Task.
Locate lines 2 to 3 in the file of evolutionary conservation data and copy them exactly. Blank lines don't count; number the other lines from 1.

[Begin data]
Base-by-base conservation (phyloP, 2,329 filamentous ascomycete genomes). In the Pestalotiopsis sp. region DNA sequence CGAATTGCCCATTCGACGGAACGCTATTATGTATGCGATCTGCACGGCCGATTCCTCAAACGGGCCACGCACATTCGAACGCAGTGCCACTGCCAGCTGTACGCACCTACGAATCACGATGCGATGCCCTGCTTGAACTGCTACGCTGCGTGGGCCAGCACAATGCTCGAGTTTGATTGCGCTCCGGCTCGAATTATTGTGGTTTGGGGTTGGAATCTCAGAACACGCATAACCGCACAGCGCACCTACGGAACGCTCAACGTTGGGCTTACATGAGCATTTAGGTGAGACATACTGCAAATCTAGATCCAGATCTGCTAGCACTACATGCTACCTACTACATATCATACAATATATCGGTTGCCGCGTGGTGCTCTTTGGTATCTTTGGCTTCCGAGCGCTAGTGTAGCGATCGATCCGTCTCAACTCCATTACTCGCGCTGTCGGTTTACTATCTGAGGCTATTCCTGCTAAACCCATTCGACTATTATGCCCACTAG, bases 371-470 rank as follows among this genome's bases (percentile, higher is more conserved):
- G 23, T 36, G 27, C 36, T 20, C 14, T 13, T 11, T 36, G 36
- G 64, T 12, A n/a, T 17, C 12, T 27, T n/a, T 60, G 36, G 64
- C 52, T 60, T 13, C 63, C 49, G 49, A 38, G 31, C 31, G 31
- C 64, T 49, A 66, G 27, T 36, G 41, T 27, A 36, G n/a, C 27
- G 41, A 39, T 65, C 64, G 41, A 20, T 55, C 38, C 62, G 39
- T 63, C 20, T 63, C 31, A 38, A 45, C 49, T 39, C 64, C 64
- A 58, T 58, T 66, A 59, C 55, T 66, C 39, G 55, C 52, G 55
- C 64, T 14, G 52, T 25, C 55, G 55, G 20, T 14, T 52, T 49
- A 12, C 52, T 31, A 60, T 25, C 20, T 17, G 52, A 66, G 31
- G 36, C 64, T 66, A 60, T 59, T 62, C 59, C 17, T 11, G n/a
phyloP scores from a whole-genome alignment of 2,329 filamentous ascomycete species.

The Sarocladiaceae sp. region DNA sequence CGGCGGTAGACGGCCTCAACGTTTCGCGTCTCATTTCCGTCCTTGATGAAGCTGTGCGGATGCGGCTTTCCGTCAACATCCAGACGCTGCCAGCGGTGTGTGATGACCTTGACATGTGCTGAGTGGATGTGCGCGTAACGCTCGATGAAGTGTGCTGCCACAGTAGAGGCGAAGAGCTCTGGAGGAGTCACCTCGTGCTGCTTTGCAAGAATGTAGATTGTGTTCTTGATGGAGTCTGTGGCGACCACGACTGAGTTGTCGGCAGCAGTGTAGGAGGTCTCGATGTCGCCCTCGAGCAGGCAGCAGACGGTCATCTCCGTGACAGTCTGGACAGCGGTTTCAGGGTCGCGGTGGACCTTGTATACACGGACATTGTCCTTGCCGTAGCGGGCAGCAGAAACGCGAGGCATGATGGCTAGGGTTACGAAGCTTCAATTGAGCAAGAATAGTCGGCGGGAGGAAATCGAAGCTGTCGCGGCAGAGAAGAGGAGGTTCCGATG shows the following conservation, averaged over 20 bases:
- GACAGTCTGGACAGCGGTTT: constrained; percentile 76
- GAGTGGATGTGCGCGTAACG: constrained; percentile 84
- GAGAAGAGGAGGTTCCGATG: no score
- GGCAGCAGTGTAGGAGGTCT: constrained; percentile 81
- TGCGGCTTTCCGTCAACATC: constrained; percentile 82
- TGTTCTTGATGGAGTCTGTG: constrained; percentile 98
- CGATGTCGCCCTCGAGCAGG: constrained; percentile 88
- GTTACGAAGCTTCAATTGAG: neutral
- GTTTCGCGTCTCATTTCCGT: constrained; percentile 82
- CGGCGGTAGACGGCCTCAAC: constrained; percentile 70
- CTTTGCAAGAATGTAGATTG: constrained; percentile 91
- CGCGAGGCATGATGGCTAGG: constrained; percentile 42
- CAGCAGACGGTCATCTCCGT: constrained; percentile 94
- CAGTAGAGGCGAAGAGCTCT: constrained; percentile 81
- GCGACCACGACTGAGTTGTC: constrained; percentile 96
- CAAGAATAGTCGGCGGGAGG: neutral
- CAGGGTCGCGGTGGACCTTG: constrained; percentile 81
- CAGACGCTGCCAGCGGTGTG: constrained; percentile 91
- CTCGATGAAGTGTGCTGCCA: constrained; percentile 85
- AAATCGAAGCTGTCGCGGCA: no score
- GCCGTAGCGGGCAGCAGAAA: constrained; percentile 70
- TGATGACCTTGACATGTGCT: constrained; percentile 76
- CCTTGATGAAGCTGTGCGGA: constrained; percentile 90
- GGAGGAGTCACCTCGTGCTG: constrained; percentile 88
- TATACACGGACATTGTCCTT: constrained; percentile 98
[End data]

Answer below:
- G 23, T 36, G 27, C 36, T 20, C 14, T 13, T 11, T 36, G 36
- G 64, T 12, A n/a, T 17, C 12, T 27, T n/a, T 60, G 36, G 64